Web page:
We generally refer to MarkLogic Server as an XML server, which is a special-purpose database management system (DBMS) for unstructured information. This often sparks debate about the term “unstructured” and the information continuum in general. Surprisingly, while both analysts and vendors frequently discuss the concept, the Wikipedia entry for information continuum is weak, and I couldn’t easily find a nice picture of it, so I decided to make my own.
The general idea that information spans a continuum with regard to structure is pretty much undisputed. The placement of any given type of information on that continuum is more problematic. While it seems clear the purchase orders are highly structured and that free text is not, the placement of, for example, email is more interesting. Some might argue that email is unstructured. In fact, only the body of an email is unstructured and there is plenty of metadata (e.g., from, send-to, date, subject) wrapping an email. In addition, an email’s body actually does have latent structure — while it may not be explicit, you typically have a salutation followed by numerous paragraphs of text, a sign-off, a signature, and perhaps a legal footer. Email is unquestionably semi-structured.
In fact, I believe that the vast majority of information is semi-structured. PowerPoint decks have slides, slides have titles and bullets. Contracts are typically word documents, but have more-or-less standard sections. Proposals are usually Word or PowerPoint documents that tend to have similar structures. Even the humble tweet is semi-structured: while the contents are ostensibly 140 unstructured characters, the anatomy of a tweet reveals lots of metadata (e.g., location) and even the contents contain some structural information (e.g,. RT indicating re-tweet or #hashtags serving as topical metadata).
New let’s consider XML content. Some would argue that XML is definitionally structured. But I’d say that an arbitrary set of documents all stored within <document> and </document> tags is only faux structured; it appears structured because it’s XML, but the XML is just used as a container. A corpus of twenty 2,000-page medical textbooks in 6 different schemas is indeed structured, but not well so. To paraphrase an old saw about standards: the nice thing about structures is that there are so many to choose from. I believe that knowing content is marked up in XML reveals nothing about its structure, i.e., that XML-ness and structure are orthogonal. Put differently, XML is simply a means of representing information. The information represented may be highly structured (e.g., 100 purchase orders all in perfect adherence to a given schema) or highly unstructured (e.g., 20 documents only vaguely complying with 20 different schemas).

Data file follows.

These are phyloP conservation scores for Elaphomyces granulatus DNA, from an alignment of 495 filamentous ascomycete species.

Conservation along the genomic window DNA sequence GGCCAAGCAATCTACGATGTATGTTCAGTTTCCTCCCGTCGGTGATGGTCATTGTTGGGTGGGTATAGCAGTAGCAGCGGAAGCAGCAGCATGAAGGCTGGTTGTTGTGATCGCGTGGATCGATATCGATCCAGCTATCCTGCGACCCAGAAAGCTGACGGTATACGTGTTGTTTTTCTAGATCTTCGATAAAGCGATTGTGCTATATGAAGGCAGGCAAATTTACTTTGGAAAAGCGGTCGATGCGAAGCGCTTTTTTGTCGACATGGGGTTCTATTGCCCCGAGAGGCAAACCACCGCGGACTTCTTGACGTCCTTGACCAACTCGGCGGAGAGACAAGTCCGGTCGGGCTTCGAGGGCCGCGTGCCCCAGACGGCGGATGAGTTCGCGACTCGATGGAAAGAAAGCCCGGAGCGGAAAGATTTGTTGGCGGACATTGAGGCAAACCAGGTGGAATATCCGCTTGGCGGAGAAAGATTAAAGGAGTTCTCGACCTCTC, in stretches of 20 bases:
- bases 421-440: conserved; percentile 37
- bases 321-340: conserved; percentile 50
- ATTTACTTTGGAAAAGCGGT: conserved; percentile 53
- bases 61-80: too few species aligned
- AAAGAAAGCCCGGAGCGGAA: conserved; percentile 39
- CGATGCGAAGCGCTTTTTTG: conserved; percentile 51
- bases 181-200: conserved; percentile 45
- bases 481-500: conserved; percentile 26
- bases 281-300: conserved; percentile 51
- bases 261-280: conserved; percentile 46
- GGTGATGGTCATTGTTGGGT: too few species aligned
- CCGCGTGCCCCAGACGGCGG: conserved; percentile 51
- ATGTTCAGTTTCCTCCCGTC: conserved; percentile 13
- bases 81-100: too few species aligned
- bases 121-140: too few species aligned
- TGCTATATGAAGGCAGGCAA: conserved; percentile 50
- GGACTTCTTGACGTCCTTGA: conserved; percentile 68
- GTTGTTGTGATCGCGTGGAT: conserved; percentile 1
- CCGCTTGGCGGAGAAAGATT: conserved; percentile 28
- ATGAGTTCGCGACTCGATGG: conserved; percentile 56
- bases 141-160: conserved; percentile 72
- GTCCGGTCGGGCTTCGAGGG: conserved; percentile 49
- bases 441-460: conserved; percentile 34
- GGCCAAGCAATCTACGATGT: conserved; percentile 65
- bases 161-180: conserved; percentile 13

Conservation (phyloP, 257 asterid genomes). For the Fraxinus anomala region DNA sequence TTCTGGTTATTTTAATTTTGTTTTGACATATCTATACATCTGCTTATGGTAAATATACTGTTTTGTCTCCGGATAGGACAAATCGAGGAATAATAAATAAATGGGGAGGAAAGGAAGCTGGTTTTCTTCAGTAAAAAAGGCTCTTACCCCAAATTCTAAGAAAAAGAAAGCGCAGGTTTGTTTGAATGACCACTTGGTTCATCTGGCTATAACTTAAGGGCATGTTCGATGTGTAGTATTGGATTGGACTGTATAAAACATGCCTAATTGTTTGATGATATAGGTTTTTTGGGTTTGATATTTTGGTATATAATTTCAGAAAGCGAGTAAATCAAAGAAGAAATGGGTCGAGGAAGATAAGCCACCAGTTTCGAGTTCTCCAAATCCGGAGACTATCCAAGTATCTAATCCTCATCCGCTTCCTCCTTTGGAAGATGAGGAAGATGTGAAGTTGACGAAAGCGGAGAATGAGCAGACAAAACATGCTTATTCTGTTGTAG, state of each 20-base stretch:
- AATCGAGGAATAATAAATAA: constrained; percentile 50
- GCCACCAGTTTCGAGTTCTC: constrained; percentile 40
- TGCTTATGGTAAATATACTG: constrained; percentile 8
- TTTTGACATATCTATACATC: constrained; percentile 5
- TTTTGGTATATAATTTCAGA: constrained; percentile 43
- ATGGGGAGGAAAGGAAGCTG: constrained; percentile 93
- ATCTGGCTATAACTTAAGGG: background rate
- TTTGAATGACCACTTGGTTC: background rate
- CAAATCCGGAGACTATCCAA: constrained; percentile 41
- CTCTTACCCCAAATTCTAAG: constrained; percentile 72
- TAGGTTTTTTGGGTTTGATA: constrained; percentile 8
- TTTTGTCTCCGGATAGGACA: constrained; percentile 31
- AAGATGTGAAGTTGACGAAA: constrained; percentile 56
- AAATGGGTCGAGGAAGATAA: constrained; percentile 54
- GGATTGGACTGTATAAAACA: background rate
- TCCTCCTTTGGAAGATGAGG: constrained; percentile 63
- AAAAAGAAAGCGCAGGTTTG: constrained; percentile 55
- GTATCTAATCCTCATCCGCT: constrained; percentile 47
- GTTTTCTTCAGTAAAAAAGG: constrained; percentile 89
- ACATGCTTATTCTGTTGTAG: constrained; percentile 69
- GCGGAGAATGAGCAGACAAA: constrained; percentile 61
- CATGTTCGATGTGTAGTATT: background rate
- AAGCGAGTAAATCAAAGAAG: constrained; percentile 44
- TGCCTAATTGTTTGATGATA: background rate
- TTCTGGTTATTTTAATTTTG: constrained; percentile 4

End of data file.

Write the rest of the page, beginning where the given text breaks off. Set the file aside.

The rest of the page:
I have two primary beliefs about the information continuum:
- The vast majority of information is semi-structured. There is relatively little highly structured and relatively little completely unstructured information out there. Most information lies somewhere in the fat middle. I overlaid a bell curve on top of the information continuum to reflect volume.
- Even information that initially appears structured is often semi-structured. I see three types of this subtly semi-structured information which, hopefully without being too cute, I’ll abbreviate as SSSI. The three types are (1) schema as aspiration, (2) time-varying schema, and (3) unknowable schema.
Let’s look at each of the three types more closely.
Schema as Aspiration
The first type of subtly semi-structured information (SSSI) is where a schema exists, but only notionally. The schema itself is either poorly defined (actual quote: “it is believed that this element is used for”) or well defined but not followed. This is frequently the case with publishing and media companies. Here are two free jokes that work well at any publishing conference:
- Raise your hand if you have a standard schema. Keep it up if your content actually adheres to it.
- Oxymorons aside, how many of you have 3 or more “standard” schemas, 5 or more, … do I hear 10?
These jokes are funny because of the state of the content. This state is the result of two primary business trends: (1) consolidation — most large publishers have been built through M&A thus inheriting numerous different standards, each of which may be only partly implemented — and (2) licensing — publishers frequently license content from numerous other sources, each with its own standard format.
The second case of SSSI is you where you have a well defined, enforced schema at any moment in time, but it keeps changing over time. Typically this happens for one of two reasons:
- The business reality that you’re modeling is changing. For example, in 2009 Federal Sales was part of Eastern Sales but in 2010 it becomes its own division. This makes comparison of Eastern results between 2009 and 2010 potentially difficult. In BI circles, this is known as the slow-changing dimension problem.